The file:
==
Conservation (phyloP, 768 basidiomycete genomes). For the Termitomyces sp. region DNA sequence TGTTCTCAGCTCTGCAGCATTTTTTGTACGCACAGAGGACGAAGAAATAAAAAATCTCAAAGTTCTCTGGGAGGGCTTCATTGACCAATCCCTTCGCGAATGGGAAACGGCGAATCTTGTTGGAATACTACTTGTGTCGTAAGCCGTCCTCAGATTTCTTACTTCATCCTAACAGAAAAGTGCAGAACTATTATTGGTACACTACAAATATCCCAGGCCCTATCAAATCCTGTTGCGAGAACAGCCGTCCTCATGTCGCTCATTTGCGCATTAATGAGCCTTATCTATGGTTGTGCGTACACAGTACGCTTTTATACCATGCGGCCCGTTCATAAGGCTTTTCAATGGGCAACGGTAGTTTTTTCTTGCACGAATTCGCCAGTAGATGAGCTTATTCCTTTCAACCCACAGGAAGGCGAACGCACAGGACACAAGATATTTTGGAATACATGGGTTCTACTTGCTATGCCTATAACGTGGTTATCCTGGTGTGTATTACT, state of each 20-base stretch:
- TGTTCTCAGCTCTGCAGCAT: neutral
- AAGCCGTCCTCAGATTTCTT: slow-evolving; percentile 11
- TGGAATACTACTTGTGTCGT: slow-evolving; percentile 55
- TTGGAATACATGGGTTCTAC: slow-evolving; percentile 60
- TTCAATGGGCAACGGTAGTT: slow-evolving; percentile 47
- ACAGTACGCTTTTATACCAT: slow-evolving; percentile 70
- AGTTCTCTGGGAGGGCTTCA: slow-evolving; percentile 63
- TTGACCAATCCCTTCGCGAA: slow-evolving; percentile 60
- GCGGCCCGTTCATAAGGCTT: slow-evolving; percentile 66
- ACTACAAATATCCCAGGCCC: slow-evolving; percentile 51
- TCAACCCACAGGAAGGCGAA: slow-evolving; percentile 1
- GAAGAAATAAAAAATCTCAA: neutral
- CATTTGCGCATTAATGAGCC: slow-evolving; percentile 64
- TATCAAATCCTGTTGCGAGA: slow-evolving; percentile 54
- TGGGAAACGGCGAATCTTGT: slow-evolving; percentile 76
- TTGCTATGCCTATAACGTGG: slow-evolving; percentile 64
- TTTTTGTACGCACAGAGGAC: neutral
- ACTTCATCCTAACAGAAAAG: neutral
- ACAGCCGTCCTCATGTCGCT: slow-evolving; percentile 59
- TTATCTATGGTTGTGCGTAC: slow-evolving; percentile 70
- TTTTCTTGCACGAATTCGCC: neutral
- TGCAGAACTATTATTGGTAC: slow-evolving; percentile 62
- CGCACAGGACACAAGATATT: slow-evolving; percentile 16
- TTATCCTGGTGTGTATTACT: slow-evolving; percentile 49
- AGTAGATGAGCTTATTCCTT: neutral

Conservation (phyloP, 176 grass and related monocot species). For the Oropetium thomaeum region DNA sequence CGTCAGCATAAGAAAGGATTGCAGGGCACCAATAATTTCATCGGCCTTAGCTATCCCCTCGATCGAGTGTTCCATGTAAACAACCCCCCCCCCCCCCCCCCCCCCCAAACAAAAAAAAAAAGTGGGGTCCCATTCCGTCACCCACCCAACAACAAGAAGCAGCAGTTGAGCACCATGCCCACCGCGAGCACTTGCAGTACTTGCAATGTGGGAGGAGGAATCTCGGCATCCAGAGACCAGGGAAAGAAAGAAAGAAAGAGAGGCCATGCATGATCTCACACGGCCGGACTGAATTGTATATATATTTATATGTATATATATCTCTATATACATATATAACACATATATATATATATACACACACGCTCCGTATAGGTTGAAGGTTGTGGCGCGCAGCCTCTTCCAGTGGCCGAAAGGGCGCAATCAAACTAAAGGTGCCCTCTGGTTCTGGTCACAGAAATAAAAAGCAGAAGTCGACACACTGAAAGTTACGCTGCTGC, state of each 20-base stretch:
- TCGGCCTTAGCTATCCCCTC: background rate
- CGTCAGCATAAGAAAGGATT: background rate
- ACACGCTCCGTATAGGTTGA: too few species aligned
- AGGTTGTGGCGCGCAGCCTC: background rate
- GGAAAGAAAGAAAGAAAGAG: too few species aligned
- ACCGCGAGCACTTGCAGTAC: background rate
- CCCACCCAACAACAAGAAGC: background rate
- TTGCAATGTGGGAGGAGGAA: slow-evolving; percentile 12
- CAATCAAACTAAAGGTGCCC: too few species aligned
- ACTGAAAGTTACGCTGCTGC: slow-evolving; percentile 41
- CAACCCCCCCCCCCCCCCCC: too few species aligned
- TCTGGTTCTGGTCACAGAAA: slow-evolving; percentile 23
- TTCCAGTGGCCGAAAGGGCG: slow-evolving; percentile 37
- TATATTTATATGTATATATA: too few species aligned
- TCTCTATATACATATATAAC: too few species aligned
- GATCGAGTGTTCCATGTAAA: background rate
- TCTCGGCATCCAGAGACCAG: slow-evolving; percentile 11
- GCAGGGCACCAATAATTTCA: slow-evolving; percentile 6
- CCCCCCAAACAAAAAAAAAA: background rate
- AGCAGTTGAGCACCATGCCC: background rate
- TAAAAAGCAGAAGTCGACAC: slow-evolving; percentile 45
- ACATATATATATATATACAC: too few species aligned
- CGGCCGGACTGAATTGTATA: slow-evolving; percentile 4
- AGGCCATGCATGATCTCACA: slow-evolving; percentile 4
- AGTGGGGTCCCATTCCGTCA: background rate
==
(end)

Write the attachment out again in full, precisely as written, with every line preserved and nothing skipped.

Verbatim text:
Conservation (phyloP, 768 basidiomycete genomes). For the Termitomyces sp. region DNA sequence TGTTCTCAGCTCTGCAGCATTTTTTGTACGCACAGAGGACGAAGAAATAAAAAATCTCAAAGTTCTCTGGGAGGGCTTCATTGACCAATCCCTTCGCGAATGGGAAACGGCGAATCTTGTTGGAATACTACTTGTGTCGTAAGCCGTCCTCAGATTTCTTACTTCATCCTAACAGAAAAGTGCAGAACTATTATTGGTACACTACAAATATCCCAGGCCCTATCAAATCCTGTTGCGAGAACAGCCGTCCTCATGTCGCTCATTTGCGCATTAATGAGCCTTATCTATGGTTGTGCGTACACAGTACGCTTTTATACCATGCGGCCCGTTCATAAGGCTTTTCAATGGGCAACGGTAGTTTTTTCTTGCACGAATTCGCCAGTAGATGAGCTTATTCCTTTCAACCCACAGGAAGGCGAACGCACAGGACACAAGATATTTTGGAATACATGGGTTCTACTTGCTATGCCTATAACGTGGTTATCCTGGTGTGTATTACT, state of each 20-base stretch:
- TGTTCTCAGCTCTGCAGCAT: neutral
- AAGCCGTCCTCAGATTTCTT: slow-evolving; percentile 11
- TGGAATACTACTTGTGTCGT: slow-evolving; percentile 55
- TTGGAATACATGGGTTCTAC: slow-evolving; percentile 60
- TTCAATGGGCAACGGTAGTT: slow-evolving; percentile 47
- ACAGTACGCTTTTATACCAT: slow-evolving; percentile 70
- AGTTCTCTGGGAGGGCTTCA: slow-evolving; percentile 63
- TTGACCAATCCCTTCGCGAA: slow-evolving; percentile 60
- GCGGCCCGTTCATAAGGCTT: slow-evolving; percentile 66
- ACTACAAATATCCCAGGCCC: slow-evolving; percentile 51
- TCAACCCACAGGAAGGCGAA: slow-evolving; percentile 1
- GAAGAAATAAAAAATCTCAA: neutral
- CATTTGCGCATTAATGAGCC: slow-evolving; percentile 64
- TATCAAATCCTGTTGCGAGA: slow-evolving; percentile 54
- TGGGAAACGGCGAATCTTGT: slow-evolving; percentile 76
- TTGCTATGCCTATAACGTGG: slow-evolving; percentile 64
- TTTTTGTACGCACAGAGGAC: neutral
- ACTTCATCCTAACAGAAAAG: neutral
- ACAGCCGTCCTCATGTCGCT: slow-evolving; percentile 59
- TTATCTATGGTTGTGCGTAC: slow-evolving; percentile 70
- TTTTCTTGCACGAATTCGCC: neutral
- TGCAGAACTATTATTGGTAC: slow-evolving; percentile 62
- CGCACAGGACACAAGATATT: slow-evolving; percentile 16
- TTATCCTGGTGTGTATTACT: slow-evolving; percentile 49
- AGTAGATGAGCTTATTCCTT: neutral

Conservation (phyloP, 176 grass and related monocot species). For the Oropetium thomaeum region DNA sequence CGTCAGCATAAGAAAGGATTGCAGGGCACCAATAATTTCATCGGCCTTAGCTATCCCCTCGATCGAGTGTTCCATGTAAACAACCCCCCCCCCCCCCCCCCCCCCCAAACAAAAAAAAAAAGTGGGGTCCCATTCCGTCACCCACCCAACAACAAGAAGCAGCAGTTGAGCACCATGCCCACCGCGAGCACTTGCAGTACTTGCAATGTGGGAGGAGGAATCTCGGCATCCAGAGACCAGGGAAAGAAAGAAAGAAAGAGAGGCCATGCATGATCTCACACGGCCGGACTGAATTGTATATATATTTATATGTATATATATCTCTATATACATATATAACACATATATATATATATACACACACGCTCCGTATAGGTTGAAGGTTGTGGCGCGCAGCCTCTTCCAGTGGCCGAAAGGGCGCAATCAAACTAAAGGTGCCCTCTGGTTCTGGTCACAGAAATAAAAAGCAGAAGTCGACACACTGAAAGTTACGCTGCTGC, state of each 20-base stretch:
- TCGGCCTTAGCTATCCCCTC: background rate
- CGTCAGCATAAGAAAGGATT: background rate
- ACACGCTCCGTATAGGTTGA: too few species aligned
- AGGTTGTGGCGCGCAGCCTC: background rate
- GGAAAGAAAGAAAGAAAGAG: too few species aligned
- ACCGCGAGCACTTGCAGTAC: background rate
- CCCACCCAACAACAAGAAGC: background rate
- TTGCAATGTGGGAGGAGGAA: slow-evolving; percentile 12
- CAATCAAACTAAAGGTGCCC: too few species aligned
- ACTGAAAGTTACGCTGCTGC: slow-evolving; percentile 41
- CAACCCCCCCCCCCCCCCCC: too few species aligned
- TCTGGTTCTGGTCACAGAAA: slow-evolving; percentile 23
- TTCCAGTGGCCGAAAGGGCG: slow-evolving; percentile 37
- TATATTTATATGTATATATA: too few species aligned
- TCTCTATATACATATATAAC: too few species aligned
- GATCGAGTGTTCCATGTAAA: background rate
- TCTCGGCATCCAGAGACCAG: slow-evolving; percentile 11
- GCAGGGCACCAATAATTTCA: slow-evolving; percentile 6
- CCCCCCAAACAAAAAAAAAA: background rate
- AGCAGTTGAGCACCATGCCC: background rate
- TAAAAAGCAGAAGTCGACAC: slow-evolving; percentile 45
- ACATATATATATATATACAC: too few species aligned
- CGGCCGGACTGAATTGTATA: slow-evolving; percentile 4
- AGGCCATGCATGATCTCACA: slow-evolving; percentile 4
- AGTGGGGTCCCATTCCGTCA: background rate